The length 22 inches is good. Bass is limited when the panel is smaller then 12 inches. A exciters bending wave is like throwing a stone into a pond and watching the waves/ripples....When more then one stone is thrown into the pond the waves/ripples will over lap with each other creating more chaos then coherency....Exciters work very similar that is why one exciter per panel will produce the most coherent sound.

    Leave a comment:


  • Evilmonstertruck
    replied
    Originally posted by Unbiasedsound View Post

    It says the panels are 8 inches X 22 inches....The 8 inch size is a little too small, it would produce more bass if it was over 12 inches....Also for the most coherent sound is when using only 1 exciter per panel.
    Ok. Is the length good? I was just mirroring, to a point, those JMC's. They user 8 exciters per panel. I am a complete noob with these so appreciate the help.

    Thanks

    Leave a comment:


  • Unbiasedsound
    replied
    Originally posted by Evilmonstertruck View Post
    I want to try this. I was wanting to use these for the panels: https://www.stewmac.com/Materials_an...AaAtqYEALw_wcB

    It basically mimics those super expensive JMC's.

    Do this sound like a good idea? Maybe four exciters per panel?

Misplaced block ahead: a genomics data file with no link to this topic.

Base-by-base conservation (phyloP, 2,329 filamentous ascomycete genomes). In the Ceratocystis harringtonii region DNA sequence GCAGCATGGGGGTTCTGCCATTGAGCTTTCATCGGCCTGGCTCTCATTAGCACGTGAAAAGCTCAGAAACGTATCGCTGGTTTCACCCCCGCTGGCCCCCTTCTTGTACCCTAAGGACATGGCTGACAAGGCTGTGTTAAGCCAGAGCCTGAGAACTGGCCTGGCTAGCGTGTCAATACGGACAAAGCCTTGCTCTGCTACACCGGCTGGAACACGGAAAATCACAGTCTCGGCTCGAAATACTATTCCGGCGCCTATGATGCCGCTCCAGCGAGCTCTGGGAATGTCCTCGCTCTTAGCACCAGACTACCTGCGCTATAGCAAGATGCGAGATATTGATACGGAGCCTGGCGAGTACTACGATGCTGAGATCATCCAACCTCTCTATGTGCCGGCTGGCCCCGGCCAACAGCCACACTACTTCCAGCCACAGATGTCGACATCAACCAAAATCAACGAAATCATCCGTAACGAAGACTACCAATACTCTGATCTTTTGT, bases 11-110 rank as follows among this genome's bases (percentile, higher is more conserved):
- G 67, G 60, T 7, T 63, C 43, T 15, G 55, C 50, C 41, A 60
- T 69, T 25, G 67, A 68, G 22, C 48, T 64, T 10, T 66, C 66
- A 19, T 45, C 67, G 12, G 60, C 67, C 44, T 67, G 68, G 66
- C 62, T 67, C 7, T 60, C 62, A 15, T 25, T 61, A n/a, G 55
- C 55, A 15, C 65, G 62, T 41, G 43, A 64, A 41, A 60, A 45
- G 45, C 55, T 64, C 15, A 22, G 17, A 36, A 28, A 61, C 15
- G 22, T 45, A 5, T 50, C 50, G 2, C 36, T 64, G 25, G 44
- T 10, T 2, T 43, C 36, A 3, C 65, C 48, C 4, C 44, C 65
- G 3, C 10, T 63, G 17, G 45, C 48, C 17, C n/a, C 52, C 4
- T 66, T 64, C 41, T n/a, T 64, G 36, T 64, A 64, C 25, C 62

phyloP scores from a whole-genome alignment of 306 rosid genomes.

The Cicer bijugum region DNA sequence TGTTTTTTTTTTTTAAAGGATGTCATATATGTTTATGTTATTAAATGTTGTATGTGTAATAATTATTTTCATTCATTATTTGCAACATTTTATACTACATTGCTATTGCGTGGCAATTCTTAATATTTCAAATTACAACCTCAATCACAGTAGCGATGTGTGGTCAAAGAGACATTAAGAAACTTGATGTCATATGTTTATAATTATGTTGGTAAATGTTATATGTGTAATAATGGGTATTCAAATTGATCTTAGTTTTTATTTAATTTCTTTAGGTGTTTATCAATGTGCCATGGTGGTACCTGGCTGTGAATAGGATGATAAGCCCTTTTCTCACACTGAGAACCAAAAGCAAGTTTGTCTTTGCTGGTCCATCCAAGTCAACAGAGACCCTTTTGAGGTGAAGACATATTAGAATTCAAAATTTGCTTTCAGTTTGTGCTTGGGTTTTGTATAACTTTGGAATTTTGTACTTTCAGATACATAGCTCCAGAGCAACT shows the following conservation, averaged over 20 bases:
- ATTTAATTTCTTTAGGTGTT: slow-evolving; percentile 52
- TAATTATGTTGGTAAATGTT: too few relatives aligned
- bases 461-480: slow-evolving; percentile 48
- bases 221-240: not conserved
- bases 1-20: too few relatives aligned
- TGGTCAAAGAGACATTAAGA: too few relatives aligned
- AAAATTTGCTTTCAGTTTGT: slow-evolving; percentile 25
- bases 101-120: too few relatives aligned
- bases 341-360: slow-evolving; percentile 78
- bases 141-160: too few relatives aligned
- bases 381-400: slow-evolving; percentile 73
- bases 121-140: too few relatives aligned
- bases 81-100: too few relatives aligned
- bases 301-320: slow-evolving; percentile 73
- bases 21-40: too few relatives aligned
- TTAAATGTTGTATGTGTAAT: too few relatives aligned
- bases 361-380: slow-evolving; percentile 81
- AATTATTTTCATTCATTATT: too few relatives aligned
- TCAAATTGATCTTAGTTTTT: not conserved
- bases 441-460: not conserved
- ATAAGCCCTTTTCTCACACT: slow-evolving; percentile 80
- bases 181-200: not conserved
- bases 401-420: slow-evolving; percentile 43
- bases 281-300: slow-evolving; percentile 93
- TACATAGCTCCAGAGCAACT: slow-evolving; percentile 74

Thank you
    It says the panels are 8 inches X 22 inches....The 8 inch size is a little too small, it would produce more bass if it was over 12 inches....Also for the most coherent sound is when using only 1 exciter per panel.

    Leave a comment:


  • Evilmonstertruck
    replied
    I want to try this. I was wanting to use these for the panels: https://www.stewmac.com/Materials_an...AaAtqYEALw_wcB

    It basically mimics those super expensive JMC's.

    Do this sound like a good idea? Maybe four exciters per panel?

    Thank you

    Leave a comment:


  • Unbiasedsound
    replied
    Originally posted by BRYANCMARTINS View Post
    Hey Gang, glad to be here.. I'm about to embark into my first dml build.. I was curious what methods all of you are using in painting the panels and did any of you notice a characteristic change in the sound.. Sent from my iPhone using Tapatalk
    Any time you put anything on the existing panel material it will change the sound to a degree.....Polystyrene is very susceptible to corrosive type of chemicals so certain types of paints like oil based enamels can corrode it if too much is applied.

    Leave a comment:


  • BRYANCMARTINS
    replied
    Hey Gang, glad to be here.. I'm about to embark into my first dml build.. I was curious what methods all of you are using in painting the panels and did any of you notice a characteristic change in the sound.. Sent from my iPhone using Tapatalk

    Leave a comment: